WASHINGTON, DC, November 12, 2013 – The Alliance for Regenerative Medicine (ARM), the largest multi-stakeholder advocacy organization representing regenerative medicine, announced that a letter signed by six bipartisan Senators has been sent to the U.S. Government Accountability Office (GAO) requesting the agency to assess all current federal activities impacting the field of regenerative medicine. The full letter can be found at http://alliancerm.org/page/policy-and-government-relations.
“We are thrilled to have the support of this bipartisan group of Senators,” said Michael Werner, Executive Director of ARM. “As our nation looks to advance this critical healthcare field, a thorough, strategic assessment of current activities related to regenerative medicine occurring at various agencies throughout the federal government will enable better coordination of efforts and more effective use of resources.”
The following Senators sent the letter requesting this GAO assessment: Senator Harkin (D-IA, Chair, HELP Committee and Chair, Appropriations Labor-HHS subcommittee), Lamar Alexander (R-TN, Ranking Member, HELP Committee), Johnny Isakson (R-GA, HELP/Senate Finance), Orrin Hatch (R-UT, Ranking Member, Senate Finance Committee), Mary Landrieu (D-LA, Chair, Appropriations Subcommittee on Homeland Security) and Barbara Boxer (D-CA, Chair, Senate Environment and Public Works Committee and Chair of the Senate Select Committee on Ethics).
This request represents one element of a national regenerative medicine strategy and was included in H.R. 1862, the Regenerative Medicine Promotion Act. The letter specifically requests that the GAO address research funding, barriers to innovation and coordination among federal agencies. GAO is the investigative arm of Congress, and is responsible for improving the performance and accountability of the federal government for the benefit of the American people.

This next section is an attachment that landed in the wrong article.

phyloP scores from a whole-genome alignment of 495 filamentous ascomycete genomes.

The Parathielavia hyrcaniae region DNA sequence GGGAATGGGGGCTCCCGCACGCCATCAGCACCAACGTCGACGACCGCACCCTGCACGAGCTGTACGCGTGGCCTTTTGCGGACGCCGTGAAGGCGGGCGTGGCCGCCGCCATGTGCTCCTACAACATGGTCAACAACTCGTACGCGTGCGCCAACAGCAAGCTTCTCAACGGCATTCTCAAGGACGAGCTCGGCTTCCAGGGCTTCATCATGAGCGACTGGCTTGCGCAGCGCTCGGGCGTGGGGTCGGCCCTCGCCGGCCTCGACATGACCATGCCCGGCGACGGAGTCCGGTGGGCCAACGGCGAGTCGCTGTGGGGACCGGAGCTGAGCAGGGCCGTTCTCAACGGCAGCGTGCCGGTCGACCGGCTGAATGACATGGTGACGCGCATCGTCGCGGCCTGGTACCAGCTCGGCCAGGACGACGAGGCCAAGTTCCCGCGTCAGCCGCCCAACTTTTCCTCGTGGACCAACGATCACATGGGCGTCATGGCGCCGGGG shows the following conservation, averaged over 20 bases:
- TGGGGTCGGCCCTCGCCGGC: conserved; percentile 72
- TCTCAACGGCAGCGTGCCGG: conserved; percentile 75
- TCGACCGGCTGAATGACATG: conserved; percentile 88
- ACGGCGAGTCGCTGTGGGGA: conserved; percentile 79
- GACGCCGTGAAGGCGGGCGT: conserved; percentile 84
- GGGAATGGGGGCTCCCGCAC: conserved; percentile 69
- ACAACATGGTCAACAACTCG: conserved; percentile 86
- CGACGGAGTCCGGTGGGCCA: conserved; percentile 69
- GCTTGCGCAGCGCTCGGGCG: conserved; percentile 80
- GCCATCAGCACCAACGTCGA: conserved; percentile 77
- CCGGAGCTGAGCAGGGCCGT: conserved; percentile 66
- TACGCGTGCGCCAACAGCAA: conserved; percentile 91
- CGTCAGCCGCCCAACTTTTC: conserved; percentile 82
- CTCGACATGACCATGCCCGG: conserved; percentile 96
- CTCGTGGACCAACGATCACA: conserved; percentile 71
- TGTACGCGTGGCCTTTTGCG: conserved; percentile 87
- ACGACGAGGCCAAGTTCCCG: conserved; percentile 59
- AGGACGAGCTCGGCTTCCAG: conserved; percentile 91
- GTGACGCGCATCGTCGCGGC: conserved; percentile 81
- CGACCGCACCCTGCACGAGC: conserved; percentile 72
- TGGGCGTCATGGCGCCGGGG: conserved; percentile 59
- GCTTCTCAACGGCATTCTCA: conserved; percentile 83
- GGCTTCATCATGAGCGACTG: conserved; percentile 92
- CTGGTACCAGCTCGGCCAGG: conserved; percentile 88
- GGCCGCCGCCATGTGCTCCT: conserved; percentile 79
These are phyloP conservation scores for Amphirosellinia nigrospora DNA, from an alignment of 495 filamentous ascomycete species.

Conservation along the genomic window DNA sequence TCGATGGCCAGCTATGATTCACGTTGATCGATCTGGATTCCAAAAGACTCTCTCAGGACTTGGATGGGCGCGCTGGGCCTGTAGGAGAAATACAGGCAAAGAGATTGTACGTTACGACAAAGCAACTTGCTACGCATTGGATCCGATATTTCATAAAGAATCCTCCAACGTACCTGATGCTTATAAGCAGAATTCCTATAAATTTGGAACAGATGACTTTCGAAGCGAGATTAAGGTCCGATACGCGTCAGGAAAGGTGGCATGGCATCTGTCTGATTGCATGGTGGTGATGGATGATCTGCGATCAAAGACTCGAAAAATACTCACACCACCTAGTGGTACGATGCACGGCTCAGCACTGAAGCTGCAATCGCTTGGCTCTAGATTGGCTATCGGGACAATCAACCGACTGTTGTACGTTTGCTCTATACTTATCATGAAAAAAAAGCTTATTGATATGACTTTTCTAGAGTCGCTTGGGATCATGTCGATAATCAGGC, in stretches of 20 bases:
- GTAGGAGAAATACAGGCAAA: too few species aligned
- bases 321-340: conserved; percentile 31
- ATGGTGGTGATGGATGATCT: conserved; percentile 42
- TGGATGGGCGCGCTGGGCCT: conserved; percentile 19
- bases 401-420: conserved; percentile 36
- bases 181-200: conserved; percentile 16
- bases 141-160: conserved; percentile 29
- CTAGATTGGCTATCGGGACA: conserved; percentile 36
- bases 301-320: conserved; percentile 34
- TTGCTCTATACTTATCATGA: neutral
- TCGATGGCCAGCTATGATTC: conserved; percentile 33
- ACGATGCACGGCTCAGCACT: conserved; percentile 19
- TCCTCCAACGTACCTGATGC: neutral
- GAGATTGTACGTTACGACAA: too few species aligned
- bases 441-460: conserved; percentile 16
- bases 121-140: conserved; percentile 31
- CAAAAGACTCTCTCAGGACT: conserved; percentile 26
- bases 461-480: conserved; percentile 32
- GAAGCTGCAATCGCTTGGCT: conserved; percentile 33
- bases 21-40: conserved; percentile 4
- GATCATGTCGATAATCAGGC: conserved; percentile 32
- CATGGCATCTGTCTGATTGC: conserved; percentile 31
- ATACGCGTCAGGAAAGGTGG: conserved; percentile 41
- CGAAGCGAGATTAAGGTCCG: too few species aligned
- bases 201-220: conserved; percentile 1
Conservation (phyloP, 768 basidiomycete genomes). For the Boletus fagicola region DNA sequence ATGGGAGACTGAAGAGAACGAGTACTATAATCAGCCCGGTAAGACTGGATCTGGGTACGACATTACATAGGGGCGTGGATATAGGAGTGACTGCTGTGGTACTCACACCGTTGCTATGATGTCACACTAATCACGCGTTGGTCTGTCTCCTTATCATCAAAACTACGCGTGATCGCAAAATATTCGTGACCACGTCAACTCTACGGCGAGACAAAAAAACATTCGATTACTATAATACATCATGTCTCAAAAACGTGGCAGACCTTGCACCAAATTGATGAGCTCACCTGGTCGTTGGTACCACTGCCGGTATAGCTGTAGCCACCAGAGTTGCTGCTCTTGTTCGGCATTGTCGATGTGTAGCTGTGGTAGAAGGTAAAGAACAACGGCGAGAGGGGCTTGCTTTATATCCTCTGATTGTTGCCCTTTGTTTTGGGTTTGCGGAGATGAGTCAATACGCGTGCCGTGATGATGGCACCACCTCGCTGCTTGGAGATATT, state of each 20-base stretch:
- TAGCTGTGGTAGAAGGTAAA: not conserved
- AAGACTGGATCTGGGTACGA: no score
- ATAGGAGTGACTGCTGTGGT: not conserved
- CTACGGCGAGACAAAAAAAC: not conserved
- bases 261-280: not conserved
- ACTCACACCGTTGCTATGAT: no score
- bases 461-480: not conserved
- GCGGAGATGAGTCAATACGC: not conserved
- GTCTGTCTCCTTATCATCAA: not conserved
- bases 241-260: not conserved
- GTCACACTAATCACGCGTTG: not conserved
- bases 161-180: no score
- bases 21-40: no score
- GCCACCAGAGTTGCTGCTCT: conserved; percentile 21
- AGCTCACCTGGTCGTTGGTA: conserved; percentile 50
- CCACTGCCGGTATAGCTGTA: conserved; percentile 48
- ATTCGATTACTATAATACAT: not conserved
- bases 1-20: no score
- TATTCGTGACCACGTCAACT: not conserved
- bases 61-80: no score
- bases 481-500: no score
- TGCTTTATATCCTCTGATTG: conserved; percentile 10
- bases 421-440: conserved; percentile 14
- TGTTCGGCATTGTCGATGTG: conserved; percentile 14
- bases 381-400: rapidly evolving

Regenerative medicine aims to resolve unmet medical needs by addressing the underlying causes of disease. It employs a variety of therapeutic strategies to augment, repair, replace or regenerate cells, tissues or organs in order to restore or establish function. Due to regenerative medicine’s unique approach to altering the fundamental mechanisms of disease, and its potential to cure many indications, it is critical that all parties work together to bring these therapies to patients.
About The Alliance for Regenerative Medicine
The Alliance for Regenerative Medicine (ARM) is a Washington, DC-based multi-stakeholder advocacy organization that promotes legislative, regulatory and reimbursement initiatives necessary to facilitate access to life-giving advances in regenerative medicine. ARM also works to increase public understanding of the field and its potential to transform human healthcare, providing business development and investor outreach services to support the growth of its member companies and research organizations. Prior to the formation of ARM in 2009, there was no advocacy organization operating in Washington, DC to specifically represent the interests of the companies, research institutions, investors and patient groups that comprise the entire regenerative medicine community. Today ARM has more than 145 members and is the leading global advocacy organization in this field. To learn more about ARM or to become a member, visit www.alliancerm.org.